What I Read Then

The idea for this article came from reading a charming little book, My Ideal Bookshelf, edited by Thessaly La Force and illustrated by Jane Mount. I first came across the book in the Huntsville, Alabama, main library when I was back there for a few months helping my dear old mother move out of independent living. For the book, about a hundred people were asked to “select a small shelf of books that represent you—the books that have changed your life, that have made you who you are today, your favorite favorites.” The very last page of the book (on what’s called the pastedown) is an invitation to readers to send in their own “ideal bookshelf.” At the time, I thought I might do that when I got back home—but, of course, I had lots of catch-up kind of things to do when I got home, so I never did it. Then I picked up a copy of the book at Big Island BookBuyers in Hilo the last time I was over there, and it got me to thinking about it again. And not long ago I wrote an article for this blog called “What I’m Reading Now,” and some of the feedback I got was from old friends who were grateful for certain books I’d recommended to them in the past. (As someone who has owned three bookstores, I’ve recommended a lot of books!)

So here are six books that meant the most to me as I was developing into an independent adult.

The bookend is my favorite, an old McCoy Lilybud in a soft matte white. The books with titles to be read upright are upright. The books with titles to be read horizontally are horizontal.

My girlfriend at Huntsville High School, Cathy Earnest, told me that her Uncle Danny, whom she rightly adored, had recommended The Crock of Gold by James Stephens. Stephens was part of the Irish Renaissance, a period of writing that produced James Joyce, Samuel Beckett, and others. Luckily the Huntsville Library had a copy and even more luckily it was a hardback with all the original color illustrations. Don’t even think of reading a paperback copy of this marvelous book. The illustrations by Thomas Mackenzie are as important as the writing. I realize I’ve told you next to nothing about the book, except read it.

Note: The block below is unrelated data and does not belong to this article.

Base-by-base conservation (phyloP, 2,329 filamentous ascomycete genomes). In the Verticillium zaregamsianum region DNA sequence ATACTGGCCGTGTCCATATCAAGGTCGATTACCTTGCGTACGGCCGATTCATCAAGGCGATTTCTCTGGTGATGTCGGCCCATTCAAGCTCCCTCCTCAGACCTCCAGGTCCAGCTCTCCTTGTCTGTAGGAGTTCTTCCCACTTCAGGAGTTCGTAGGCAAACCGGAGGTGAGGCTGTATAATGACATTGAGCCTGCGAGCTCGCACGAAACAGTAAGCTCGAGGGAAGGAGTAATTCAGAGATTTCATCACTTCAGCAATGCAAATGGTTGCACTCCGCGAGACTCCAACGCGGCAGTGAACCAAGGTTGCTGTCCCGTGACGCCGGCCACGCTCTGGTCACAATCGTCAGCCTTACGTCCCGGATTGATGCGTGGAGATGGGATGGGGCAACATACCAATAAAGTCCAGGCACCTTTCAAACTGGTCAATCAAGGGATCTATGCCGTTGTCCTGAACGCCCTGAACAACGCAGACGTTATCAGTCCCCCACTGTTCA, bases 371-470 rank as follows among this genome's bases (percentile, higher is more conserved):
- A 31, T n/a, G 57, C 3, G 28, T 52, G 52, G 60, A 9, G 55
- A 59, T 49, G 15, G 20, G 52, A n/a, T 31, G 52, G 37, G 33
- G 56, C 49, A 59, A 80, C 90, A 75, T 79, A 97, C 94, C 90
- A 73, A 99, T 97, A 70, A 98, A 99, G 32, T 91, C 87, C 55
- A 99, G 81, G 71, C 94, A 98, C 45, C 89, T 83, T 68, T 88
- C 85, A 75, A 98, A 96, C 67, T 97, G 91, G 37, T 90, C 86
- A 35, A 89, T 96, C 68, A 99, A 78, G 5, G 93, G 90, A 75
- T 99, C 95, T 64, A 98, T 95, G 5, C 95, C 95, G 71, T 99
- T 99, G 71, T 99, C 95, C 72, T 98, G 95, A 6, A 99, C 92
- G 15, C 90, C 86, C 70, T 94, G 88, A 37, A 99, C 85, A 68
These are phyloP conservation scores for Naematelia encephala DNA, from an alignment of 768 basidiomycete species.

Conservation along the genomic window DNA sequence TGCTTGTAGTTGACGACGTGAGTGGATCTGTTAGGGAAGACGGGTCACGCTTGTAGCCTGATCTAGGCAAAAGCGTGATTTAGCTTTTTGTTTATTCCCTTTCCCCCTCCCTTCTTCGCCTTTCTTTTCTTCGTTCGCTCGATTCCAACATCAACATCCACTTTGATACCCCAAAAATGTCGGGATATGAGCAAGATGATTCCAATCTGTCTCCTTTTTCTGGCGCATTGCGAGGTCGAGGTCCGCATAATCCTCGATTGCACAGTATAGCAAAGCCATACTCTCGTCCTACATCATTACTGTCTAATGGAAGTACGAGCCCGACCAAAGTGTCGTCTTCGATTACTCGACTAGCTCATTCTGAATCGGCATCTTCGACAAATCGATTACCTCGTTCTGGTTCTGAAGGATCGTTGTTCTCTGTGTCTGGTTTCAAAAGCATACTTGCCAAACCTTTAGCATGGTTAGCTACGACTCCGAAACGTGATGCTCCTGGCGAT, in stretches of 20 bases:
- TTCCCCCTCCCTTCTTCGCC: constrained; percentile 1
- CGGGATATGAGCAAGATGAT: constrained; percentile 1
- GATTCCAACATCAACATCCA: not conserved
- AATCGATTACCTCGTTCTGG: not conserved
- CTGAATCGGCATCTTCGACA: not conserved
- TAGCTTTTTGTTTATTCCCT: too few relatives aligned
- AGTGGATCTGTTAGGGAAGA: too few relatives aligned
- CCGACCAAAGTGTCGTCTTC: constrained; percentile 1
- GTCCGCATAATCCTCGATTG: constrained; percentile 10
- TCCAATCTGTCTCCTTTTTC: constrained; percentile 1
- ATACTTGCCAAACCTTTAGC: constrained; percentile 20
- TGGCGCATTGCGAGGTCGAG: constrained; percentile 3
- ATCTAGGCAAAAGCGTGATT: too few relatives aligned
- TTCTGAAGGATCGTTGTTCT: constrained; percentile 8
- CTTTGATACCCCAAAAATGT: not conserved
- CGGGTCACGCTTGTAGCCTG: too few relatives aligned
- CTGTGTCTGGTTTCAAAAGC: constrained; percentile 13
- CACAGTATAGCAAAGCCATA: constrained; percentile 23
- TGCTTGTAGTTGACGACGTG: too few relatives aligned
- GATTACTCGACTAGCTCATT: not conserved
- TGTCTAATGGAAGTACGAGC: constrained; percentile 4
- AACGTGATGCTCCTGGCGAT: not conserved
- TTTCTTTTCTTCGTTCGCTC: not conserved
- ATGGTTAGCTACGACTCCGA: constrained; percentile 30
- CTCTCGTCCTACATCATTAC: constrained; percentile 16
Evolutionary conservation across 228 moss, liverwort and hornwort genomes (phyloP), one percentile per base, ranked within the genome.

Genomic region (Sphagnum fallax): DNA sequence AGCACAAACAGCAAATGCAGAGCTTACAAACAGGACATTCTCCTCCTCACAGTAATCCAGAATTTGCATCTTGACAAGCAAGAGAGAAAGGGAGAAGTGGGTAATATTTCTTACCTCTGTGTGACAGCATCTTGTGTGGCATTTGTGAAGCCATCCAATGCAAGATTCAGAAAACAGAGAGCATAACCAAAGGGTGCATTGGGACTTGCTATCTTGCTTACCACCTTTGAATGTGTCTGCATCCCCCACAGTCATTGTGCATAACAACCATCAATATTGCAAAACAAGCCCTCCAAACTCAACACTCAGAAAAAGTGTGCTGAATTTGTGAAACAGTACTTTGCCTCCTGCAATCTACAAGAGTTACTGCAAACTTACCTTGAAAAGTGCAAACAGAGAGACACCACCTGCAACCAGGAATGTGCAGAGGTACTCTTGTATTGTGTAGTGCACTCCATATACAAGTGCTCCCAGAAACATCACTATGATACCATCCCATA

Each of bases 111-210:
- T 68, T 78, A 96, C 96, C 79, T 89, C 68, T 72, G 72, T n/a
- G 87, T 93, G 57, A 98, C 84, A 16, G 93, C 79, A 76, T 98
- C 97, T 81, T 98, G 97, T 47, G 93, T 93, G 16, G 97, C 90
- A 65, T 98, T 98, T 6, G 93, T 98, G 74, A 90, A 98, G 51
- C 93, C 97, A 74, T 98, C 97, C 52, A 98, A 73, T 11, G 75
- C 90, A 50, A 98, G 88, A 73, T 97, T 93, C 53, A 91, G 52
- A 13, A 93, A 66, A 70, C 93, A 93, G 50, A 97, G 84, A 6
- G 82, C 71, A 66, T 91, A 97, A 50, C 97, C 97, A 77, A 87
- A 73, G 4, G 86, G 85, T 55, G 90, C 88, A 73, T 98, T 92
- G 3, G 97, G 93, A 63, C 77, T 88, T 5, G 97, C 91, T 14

I’d started reading Alan Watts while I was in high school, and one of his books that influenced me the most was The Joyous Cosmology which describes his use of hallucinogenic drugs. It led to the fateful day when Cathy and I went off in the woods on Huntsville Mountain and spent the next several hours “watching the glories roll by” as Neil Young would say, or “changing our minds” as Michael Pollan says. On the way home, Cathy said that she wanted her mother to try it. I told her I didn’t think it was a good idea to even tell her mother, but I appreciated her sentiment.

That night I picked up the book Starmaker by Olaf Stapledon (which had been patiently waiting on my bookshelf, as books do) and read the Preface. I realized that the book was going to mean so much to me that I’d better read it with a dictionary. It had a lot of words I didn’t know, and I wanted to get everything out of the book that the author put in. (Ignore the fact that Dover Publications bound the book together with his earlier book, Last and First Men. Starmaker is the one to read!) It took my conception of how big the universe could be and reduced it to the size of a grain of sand—and gave me a much bigger conception of the universe.

The book that pointed me away from psychedelics and toward sitting in meditation was Be Here Now by Baba Ram Dass. It was so important to me that it was in the very first section as soon as you walked in the door of my first bookstore (A Good Book Store, opened when I was 19). In the very next section was Selling Water by the River by Jiyu Kennett, the woman who would eventually ordain me a Zen monk. The beating heart of the entire book is a short section describing how to do pure meditation, and the jist of it all is in these words, “…neither trying to think nor trying not to think. Just sitting with no deliberate thought is the important aspect of Zazen.” (Oddly and frustratingly, the most recent edition of the book completely leaves out this section.)

When I first went to Shasta Abbey in 1976 (and became ordained as a lay Buddhist) the person who ordained me recommended And There Was Light by Jacques Lusseyran. Lusseyran went blind early in his life and never took it negatively. He tells his amazing story which includes working with the French Resistance in WW2, and being captured and put in a concentration camp. That was one of the biggest lessons in my life, that whatever happened to me, I should take it positively—and thereby get the gift of that moment.

Those are my “ideal bookshelf” titles. I would love to hear about yours.

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